And that, my friends, is the Personal API

GIF thanks to the great Sunset Terry!

GIF thanks to the great Sunset Terry!

A couple of days ago the Programmable Web wrote an article about the work BYU is doing to give students more control over their data. The idea undergirding this is the concept of a personal API, what exactly that means remains in a certain amount of flux, but Tim Klapdor does a pretty phenomenal job capturing some of the core principles, and I quote:

  • a way to claim sovereignty over our own identity online
  • a first step towards independence
  • a way to create distributed systems
  • it provides a system for choice
  • it could create an enhanced form filler
  • improves transactional behaviours online
  • allows users to assign a death to data
  • backend for creating of my own operating system
  • fix the problems of the web
  • mechanism for us to make decisions about the web
  • it will be foundational to the “next web”
  • it needs to be accessible

What’s more, BYU’s CIO, Kelly Flanagan, frames the Personal API (PAPI) as part of their institutional approach to managing personal data at BYU in this epic post on Indie Ed”-“Tech.

…giving people a personal API and letting them control their data, doesn’t mean that they get to control the university’s data. A PAPI lets people control the data that is theirs. For example, their phone number is their data. Their grades, on the other hand belong to the University. In addition, if students exercise their right to not authorize university access to needed personal information, the university is not obligated to fulfill the desired student request. University policy and process must still be followed.

Fact is, the personal API becomes a means of re-thinking the ways in which we empower our communities to manage, maintain, and control their personal data as part of the life-long learning process. It is a truly radical way of re-thinking the foundations of centralized IT, and I’m really excited the work BYU’s IT department is doing in this regard is gaining some traction. It is remarkable. And the institutional vision is reinforced by at least one student’s vision, Andrew Rikard, of what the personal API could mean for him:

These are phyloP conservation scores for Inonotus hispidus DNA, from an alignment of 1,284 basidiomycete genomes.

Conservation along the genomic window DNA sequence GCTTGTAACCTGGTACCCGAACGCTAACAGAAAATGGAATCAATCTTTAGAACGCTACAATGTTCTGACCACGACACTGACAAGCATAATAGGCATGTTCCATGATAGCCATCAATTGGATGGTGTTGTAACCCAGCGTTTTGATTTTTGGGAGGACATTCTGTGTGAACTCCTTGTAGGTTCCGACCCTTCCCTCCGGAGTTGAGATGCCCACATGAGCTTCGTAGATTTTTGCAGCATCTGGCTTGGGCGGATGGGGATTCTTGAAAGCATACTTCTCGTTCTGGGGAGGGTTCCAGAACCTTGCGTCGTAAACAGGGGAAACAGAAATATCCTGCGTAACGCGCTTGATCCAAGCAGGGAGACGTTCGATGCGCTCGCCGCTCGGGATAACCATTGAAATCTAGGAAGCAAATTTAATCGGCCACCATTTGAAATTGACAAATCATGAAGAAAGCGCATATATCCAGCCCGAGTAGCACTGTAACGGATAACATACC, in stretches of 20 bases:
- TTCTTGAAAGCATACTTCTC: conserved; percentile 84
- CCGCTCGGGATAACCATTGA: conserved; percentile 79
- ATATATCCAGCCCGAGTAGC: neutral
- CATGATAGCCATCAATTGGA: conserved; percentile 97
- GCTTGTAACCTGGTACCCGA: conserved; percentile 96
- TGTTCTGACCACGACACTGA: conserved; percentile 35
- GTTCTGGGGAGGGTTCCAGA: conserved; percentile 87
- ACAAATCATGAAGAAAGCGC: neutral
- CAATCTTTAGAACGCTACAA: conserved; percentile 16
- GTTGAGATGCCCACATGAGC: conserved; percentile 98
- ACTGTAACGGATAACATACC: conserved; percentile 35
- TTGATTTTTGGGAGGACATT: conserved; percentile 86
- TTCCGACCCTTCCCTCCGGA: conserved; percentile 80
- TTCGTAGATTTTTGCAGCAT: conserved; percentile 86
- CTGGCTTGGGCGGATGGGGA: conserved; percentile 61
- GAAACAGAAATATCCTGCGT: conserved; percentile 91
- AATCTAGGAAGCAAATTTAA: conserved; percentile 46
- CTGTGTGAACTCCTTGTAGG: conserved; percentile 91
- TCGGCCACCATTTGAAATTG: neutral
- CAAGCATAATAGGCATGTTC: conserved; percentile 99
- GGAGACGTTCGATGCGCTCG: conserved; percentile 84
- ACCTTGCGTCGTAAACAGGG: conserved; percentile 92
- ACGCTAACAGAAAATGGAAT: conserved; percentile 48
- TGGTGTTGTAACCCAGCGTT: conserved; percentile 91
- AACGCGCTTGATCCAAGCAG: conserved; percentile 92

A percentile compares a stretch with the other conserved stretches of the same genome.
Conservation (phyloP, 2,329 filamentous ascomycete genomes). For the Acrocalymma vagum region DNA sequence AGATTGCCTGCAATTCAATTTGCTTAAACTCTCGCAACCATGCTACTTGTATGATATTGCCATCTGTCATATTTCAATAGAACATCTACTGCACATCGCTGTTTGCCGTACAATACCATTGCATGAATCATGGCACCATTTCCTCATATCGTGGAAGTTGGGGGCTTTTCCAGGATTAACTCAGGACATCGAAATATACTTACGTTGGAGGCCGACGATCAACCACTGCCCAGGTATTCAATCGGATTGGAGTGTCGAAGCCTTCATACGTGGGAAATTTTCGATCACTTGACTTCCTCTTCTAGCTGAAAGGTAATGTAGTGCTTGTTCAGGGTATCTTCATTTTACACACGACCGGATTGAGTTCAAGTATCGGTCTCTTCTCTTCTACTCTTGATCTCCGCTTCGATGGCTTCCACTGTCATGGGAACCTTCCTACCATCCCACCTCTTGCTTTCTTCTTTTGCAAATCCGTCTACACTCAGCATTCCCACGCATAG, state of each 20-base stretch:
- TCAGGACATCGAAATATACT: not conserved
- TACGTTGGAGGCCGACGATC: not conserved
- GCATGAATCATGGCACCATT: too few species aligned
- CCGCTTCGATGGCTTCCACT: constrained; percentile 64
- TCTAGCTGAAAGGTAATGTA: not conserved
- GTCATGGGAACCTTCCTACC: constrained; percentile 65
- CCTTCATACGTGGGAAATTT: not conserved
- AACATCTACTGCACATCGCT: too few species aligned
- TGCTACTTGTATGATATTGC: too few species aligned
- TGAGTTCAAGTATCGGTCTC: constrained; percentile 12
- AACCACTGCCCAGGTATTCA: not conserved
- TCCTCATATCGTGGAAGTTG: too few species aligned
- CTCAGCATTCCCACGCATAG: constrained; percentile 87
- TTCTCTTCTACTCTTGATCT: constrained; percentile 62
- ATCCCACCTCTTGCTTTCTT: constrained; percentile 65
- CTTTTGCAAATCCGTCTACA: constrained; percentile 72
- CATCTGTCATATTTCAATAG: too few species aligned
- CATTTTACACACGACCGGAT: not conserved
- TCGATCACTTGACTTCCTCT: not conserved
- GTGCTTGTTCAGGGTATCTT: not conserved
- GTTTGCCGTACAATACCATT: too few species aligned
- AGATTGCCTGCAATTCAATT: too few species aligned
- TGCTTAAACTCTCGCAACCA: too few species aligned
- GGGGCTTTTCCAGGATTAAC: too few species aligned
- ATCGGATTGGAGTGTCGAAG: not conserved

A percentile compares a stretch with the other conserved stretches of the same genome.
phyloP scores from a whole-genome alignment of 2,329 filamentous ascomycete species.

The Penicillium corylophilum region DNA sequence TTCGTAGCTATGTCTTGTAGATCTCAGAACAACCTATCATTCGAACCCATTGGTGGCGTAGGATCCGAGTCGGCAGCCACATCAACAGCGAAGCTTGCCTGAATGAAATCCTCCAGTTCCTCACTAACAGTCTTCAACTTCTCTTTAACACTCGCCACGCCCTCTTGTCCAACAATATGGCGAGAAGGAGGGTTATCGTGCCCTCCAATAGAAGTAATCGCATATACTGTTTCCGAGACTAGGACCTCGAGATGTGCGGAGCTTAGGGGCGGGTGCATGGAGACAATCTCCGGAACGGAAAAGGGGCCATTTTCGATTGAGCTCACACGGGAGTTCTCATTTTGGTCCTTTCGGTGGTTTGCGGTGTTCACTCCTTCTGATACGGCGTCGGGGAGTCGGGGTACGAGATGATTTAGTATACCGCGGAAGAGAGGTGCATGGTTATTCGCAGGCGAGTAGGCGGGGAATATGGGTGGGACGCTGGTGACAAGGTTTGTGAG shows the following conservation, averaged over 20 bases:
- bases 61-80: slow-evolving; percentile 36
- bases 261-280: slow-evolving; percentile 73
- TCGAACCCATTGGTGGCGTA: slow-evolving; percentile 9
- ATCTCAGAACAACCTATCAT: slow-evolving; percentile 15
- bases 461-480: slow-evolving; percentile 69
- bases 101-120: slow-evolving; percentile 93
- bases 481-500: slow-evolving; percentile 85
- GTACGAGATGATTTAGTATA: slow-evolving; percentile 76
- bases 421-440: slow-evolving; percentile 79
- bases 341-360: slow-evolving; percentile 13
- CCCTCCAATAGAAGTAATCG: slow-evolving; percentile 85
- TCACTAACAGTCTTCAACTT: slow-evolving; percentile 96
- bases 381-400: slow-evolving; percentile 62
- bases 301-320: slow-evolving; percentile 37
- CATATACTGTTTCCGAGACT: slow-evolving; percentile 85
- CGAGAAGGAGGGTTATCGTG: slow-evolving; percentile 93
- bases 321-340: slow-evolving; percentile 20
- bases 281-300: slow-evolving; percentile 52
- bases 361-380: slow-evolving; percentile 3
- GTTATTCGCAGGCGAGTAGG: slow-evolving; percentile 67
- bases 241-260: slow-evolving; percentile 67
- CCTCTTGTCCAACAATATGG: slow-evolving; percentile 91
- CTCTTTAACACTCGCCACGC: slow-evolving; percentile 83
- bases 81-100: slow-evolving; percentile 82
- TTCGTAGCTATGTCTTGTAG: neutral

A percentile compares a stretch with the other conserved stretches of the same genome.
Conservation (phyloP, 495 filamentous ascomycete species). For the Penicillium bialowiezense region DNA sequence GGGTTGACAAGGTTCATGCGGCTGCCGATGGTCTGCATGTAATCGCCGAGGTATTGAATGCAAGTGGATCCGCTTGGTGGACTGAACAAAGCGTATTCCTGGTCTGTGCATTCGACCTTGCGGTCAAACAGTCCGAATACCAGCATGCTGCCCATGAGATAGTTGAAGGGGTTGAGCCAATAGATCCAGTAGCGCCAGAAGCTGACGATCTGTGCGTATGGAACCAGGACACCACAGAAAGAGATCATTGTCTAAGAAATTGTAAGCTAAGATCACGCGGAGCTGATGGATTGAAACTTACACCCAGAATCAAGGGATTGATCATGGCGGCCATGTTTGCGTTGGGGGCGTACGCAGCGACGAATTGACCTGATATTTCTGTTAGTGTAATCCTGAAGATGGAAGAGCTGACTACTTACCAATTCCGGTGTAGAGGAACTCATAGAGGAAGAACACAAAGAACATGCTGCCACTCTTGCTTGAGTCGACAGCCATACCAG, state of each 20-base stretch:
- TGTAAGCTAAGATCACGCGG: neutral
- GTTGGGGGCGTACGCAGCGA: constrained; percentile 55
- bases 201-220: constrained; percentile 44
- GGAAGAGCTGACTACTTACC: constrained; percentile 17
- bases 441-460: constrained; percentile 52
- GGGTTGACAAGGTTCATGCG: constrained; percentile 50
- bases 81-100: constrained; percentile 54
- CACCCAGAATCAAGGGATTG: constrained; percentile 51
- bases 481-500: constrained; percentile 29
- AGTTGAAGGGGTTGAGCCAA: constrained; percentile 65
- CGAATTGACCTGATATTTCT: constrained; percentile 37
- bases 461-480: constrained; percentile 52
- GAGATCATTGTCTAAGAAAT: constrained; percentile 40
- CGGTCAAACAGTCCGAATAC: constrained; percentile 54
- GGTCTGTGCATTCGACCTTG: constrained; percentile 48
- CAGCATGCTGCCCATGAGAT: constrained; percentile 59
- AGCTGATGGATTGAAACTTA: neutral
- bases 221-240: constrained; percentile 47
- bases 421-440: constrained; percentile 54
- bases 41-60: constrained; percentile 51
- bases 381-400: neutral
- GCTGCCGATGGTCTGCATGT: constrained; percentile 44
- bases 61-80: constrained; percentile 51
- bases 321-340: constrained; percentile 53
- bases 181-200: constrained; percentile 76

At the core of the personal API is the radical mission to put control over data (and its access) in the hands of students. This is both a pedagogical act and a creative opportunity, informing students that they can access their own information as well as create interfaces to do with that data what they please. It gives them a seat at the tables where the edtech powers sit, moving them one step closer to a status of equality rather than that of a passive consumer.

I love the way in which APIs become one way to try and understand and empower literacy and fluency around data in higher ed and beyond.

Add to this a recent post by George Kroner, the LMS fan fiction god, who was post about “A Flexible and Personal Learning Environment” turned me onto this study from the Netherlands about what this digital learning environment might look like. What’s so cool about all of this is that the time might be right to explore what these new learning environments might look like, and while I totally heed the great D’Arcy Norman’s words of caution…

I do think any API architecture worth its salt would ultimately disassemble the LMS once and for all 🙂

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6 Responses to And that, my friends, is the Personal API

  1. Matt Gold says:

    This is great, Jim. I am wondering how the emphasis on individual publishing meshes with ideas about community platforms, though. When publishing happens at the level of the individual person, pushing content out to various content platforms, do we lose the sense of publishing *within* a community? I am thinking here specifically about a platform like the CUNY Academic Commons, which attempts to create a community platform for the 24-campus CUNY system. We will be talking with you soon about how to integrate a Reclaim project into that system, but I do wonder about this tension between individual publishing and community presence. I know it’s not a zero sum game, but I am wondering whether this issue has come up at all in your discussions with BYU and others, as community, at least to me, involves more than simply meshing together a bunch of discrete, individualized APIs.

    • Reverend says:

      Hey Matt,